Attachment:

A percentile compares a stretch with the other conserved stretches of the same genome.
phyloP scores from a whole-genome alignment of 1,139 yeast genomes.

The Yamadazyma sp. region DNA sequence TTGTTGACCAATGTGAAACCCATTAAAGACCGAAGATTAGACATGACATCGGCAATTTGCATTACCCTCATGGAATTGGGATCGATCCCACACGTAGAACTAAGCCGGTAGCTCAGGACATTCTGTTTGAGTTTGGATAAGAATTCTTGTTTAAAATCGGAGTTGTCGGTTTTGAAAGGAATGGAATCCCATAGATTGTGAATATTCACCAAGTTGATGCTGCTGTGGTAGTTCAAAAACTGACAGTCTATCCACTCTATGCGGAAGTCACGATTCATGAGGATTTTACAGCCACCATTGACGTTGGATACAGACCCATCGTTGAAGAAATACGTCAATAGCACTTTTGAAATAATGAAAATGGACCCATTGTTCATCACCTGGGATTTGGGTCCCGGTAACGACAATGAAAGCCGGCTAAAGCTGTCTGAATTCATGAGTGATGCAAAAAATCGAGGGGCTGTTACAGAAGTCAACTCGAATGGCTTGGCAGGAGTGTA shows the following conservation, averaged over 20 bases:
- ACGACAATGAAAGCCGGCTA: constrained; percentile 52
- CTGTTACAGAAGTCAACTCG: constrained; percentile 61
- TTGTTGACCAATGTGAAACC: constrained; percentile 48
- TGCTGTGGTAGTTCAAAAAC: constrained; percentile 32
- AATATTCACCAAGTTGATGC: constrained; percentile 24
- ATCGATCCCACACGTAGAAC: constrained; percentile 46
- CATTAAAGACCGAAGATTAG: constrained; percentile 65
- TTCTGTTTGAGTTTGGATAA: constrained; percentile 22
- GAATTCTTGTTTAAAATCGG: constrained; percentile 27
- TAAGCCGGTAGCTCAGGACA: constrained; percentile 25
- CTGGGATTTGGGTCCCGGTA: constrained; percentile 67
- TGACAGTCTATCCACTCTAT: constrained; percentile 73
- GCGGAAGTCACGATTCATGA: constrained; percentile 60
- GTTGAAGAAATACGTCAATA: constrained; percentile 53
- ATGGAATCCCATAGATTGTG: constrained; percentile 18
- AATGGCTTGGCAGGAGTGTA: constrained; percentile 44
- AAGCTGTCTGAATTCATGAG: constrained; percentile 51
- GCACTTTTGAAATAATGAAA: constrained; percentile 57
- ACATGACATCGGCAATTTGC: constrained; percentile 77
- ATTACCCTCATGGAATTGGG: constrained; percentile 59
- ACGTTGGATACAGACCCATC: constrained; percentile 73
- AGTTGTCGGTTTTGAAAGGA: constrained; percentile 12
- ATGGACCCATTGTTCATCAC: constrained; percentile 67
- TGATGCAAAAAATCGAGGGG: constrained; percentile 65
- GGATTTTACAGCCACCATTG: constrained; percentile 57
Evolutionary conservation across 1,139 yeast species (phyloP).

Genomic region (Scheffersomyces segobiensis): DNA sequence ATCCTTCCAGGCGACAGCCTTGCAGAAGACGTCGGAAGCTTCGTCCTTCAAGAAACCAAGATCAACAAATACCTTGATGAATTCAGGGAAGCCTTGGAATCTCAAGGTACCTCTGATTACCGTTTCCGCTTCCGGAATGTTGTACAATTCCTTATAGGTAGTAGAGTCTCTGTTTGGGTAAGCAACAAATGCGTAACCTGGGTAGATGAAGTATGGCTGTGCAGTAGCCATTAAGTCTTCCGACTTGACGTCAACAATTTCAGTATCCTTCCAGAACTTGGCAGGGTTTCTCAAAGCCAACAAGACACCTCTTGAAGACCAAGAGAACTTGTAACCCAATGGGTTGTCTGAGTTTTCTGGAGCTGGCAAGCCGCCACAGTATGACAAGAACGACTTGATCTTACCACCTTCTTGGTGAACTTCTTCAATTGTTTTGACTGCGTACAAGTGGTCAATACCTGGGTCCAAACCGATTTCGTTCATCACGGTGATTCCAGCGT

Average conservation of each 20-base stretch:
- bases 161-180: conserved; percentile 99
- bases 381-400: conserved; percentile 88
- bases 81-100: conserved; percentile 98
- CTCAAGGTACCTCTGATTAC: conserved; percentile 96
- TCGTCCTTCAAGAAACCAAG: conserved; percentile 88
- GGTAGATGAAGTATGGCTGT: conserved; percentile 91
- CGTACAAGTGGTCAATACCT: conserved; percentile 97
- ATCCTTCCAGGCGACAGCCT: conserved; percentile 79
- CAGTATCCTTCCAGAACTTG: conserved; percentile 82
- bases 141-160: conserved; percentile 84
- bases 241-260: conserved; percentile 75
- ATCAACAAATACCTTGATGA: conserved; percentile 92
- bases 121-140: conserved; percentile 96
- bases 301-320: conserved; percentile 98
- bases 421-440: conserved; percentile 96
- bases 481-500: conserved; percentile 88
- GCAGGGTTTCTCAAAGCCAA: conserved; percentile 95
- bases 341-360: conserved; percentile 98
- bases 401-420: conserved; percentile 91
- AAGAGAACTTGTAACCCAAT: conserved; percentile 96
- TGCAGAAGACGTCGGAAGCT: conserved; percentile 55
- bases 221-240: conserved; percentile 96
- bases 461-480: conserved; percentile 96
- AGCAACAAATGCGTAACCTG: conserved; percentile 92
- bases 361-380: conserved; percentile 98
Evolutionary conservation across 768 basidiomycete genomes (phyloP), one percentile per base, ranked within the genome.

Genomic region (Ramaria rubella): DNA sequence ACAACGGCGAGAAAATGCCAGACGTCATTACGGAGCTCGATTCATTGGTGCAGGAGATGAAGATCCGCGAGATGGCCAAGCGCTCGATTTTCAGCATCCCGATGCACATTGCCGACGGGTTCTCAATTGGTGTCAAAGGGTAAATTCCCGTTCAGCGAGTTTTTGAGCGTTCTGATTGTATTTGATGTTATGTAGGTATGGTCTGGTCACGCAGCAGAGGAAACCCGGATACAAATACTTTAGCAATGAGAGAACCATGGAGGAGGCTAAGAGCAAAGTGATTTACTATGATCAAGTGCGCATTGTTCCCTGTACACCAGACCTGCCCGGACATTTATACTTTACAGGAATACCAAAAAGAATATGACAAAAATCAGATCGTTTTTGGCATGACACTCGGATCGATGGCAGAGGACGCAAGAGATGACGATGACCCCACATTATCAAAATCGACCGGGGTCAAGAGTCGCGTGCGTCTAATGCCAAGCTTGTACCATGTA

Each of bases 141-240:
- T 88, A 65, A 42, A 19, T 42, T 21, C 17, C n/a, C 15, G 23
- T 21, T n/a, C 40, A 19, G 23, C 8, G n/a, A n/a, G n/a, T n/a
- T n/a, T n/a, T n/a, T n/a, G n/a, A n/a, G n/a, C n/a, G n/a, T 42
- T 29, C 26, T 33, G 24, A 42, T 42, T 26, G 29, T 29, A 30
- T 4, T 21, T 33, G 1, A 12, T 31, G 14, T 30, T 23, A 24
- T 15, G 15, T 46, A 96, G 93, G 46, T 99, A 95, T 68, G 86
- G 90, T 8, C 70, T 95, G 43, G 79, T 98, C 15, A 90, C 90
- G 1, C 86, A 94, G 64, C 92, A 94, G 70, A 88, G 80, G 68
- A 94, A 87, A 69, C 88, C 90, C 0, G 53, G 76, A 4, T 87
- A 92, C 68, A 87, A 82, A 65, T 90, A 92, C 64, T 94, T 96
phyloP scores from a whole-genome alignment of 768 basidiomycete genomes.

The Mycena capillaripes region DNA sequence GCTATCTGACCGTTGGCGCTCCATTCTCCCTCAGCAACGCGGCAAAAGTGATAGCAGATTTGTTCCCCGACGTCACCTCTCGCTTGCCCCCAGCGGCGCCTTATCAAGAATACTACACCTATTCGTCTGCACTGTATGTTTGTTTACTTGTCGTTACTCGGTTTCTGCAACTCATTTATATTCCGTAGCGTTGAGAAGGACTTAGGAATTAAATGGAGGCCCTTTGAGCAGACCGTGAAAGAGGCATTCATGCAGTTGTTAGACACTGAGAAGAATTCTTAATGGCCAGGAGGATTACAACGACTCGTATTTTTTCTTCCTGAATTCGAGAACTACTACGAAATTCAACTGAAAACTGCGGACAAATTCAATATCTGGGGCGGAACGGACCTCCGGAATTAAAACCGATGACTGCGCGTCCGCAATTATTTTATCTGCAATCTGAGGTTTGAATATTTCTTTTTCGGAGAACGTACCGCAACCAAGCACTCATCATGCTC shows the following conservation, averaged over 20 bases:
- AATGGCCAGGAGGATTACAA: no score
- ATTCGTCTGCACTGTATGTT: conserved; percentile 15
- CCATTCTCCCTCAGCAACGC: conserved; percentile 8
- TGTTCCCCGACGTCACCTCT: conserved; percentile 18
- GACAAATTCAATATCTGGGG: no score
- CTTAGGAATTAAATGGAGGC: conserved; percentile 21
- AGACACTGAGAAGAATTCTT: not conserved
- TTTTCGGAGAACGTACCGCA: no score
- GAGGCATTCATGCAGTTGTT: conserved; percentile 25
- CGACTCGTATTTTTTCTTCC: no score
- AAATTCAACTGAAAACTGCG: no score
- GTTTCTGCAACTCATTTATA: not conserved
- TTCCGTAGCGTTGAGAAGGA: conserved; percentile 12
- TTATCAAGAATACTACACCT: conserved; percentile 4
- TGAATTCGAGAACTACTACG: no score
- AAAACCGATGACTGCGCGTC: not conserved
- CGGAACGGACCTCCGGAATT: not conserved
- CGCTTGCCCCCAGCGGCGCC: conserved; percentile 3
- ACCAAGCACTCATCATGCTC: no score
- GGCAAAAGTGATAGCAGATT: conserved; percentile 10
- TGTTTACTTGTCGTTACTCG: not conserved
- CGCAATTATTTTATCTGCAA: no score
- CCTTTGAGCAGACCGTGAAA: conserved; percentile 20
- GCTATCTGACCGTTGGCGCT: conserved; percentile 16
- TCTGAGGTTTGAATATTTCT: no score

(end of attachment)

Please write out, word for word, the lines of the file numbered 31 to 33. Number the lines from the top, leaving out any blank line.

Average conservation of each 20-base stretch:
- bases 161-180: conserved; percentile 99
- bases 381-400: conserved; percentile 88